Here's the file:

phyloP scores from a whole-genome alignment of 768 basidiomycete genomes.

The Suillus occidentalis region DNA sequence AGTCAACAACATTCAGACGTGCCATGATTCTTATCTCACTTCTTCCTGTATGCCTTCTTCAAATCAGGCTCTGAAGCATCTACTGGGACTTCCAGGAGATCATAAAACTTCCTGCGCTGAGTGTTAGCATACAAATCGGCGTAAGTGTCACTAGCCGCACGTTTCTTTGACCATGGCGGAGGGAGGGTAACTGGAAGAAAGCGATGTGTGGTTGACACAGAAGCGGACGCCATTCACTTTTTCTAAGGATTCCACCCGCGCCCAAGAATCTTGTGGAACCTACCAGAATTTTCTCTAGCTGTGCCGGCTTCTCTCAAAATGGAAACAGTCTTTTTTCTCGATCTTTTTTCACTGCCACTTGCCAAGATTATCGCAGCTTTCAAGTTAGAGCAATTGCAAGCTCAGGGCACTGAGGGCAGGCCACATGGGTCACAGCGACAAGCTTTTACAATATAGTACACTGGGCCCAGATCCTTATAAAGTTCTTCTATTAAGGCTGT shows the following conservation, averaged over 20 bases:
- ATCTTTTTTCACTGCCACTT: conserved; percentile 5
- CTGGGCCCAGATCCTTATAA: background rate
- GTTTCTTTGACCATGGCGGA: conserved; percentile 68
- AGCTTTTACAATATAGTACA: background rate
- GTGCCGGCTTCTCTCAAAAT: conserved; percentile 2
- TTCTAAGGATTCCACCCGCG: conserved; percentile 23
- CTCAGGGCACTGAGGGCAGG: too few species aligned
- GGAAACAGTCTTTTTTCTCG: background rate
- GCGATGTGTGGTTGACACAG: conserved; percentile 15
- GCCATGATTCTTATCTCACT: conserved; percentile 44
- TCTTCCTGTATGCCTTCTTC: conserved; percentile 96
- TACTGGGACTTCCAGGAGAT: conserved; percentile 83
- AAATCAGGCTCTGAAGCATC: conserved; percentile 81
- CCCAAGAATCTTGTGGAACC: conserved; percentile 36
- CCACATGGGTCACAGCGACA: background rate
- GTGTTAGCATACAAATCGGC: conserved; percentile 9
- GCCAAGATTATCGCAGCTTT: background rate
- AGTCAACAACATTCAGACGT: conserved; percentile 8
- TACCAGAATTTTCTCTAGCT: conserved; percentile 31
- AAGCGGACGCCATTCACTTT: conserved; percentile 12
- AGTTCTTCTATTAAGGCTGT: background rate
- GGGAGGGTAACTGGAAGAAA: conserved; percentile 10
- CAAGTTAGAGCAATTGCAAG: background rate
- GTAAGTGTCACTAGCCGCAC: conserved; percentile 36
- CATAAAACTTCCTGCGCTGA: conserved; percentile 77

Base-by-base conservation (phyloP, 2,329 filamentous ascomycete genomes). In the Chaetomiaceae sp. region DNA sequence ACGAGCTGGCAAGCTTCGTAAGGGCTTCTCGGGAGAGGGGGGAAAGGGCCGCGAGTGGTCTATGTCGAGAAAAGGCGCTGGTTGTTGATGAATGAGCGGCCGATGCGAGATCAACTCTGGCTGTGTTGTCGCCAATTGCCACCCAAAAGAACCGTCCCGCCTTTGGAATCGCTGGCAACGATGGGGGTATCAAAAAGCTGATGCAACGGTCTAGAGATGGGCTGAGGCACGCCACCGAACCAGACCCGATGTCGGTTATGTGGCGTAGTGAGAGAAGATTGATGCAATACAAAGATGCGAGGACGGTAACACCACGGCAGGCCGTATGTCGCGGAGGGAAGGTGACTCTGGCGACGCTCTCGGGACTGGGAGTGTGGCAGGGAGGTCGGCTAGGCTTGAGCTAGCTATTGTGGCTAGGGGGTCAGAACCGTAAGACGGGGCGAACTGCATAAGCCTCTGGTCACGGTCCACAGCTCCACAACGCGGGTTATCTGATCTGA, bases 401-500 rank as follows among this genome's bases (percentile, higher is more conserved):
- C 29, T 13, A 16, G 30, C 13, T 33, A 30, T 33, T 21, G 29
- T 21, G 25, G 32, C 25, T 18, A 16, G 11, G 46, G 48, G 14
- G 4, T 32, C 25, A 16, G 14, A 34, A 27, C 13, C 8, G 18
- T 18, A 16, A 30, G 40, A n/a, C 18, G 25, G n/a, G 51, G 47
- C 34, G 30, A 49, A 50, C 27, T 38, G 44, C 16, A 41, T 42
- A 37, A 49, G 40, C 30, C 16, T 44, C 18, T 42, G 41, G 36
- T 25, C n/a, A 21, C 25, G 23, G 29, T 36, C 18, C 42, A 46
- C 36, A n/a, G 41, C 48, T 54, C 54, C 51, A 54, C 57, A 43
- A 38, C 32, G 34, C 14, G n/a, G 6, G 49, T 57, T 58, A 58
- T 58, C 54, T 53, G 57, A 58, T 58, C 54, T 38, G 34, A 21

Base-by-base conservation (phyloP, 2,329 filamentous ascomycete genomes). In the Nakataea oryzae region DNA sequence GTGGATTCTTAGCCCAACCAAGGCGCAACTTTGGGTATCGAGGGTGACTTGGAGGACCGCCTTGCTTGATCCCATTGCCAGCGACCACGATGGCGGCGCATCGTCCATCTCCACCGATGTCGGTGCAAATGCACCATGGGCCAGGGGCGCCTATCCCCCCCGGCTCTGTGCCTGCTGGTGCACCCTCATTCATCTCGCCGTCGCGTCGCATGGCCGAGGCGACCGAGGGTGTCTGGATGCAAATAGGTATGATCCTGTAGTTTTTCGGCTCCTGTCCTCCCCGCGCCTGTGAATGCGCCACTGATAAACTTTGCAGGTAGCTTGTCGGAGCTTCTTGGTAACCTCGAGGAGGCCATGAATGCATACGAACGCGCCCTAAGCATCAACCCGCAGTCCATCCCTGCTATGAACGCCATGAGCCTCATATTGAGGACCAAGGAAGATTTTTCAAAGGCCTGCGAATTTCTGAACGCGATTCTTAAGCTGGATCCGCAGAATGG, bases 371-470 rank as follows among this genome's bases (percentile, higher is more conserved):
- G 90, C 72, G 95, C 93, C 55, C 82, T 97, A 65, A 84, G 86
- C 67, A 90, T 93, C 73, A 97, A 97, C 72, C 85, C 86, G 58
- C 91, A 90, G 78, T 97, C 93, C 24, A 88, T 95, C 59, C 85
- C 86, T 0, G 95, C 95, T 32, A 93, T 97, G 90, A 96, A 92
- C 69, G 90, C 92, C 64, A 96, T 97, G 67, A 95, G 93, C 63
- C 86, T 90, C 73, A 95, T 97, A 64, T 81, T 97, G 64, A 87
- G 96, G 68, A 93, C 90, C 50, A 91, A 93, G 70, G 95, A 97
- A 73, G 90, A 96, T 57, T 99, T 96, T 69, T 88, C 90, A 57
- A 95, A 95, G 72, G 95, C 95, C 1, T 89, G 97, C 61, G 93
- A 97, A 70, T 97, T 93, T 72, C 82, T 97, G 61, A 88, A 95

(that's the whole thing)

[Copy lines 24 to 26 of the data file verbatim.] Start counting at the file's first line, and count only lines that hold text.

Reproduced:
- GGGAGGGTAACTGGAAGAAA: conserved; percentile 10
- CAAGTTAGAGCAATTGCAAG: background rate
- GTAAGTGTCACTAGCCGCAC: conserved; percentile 36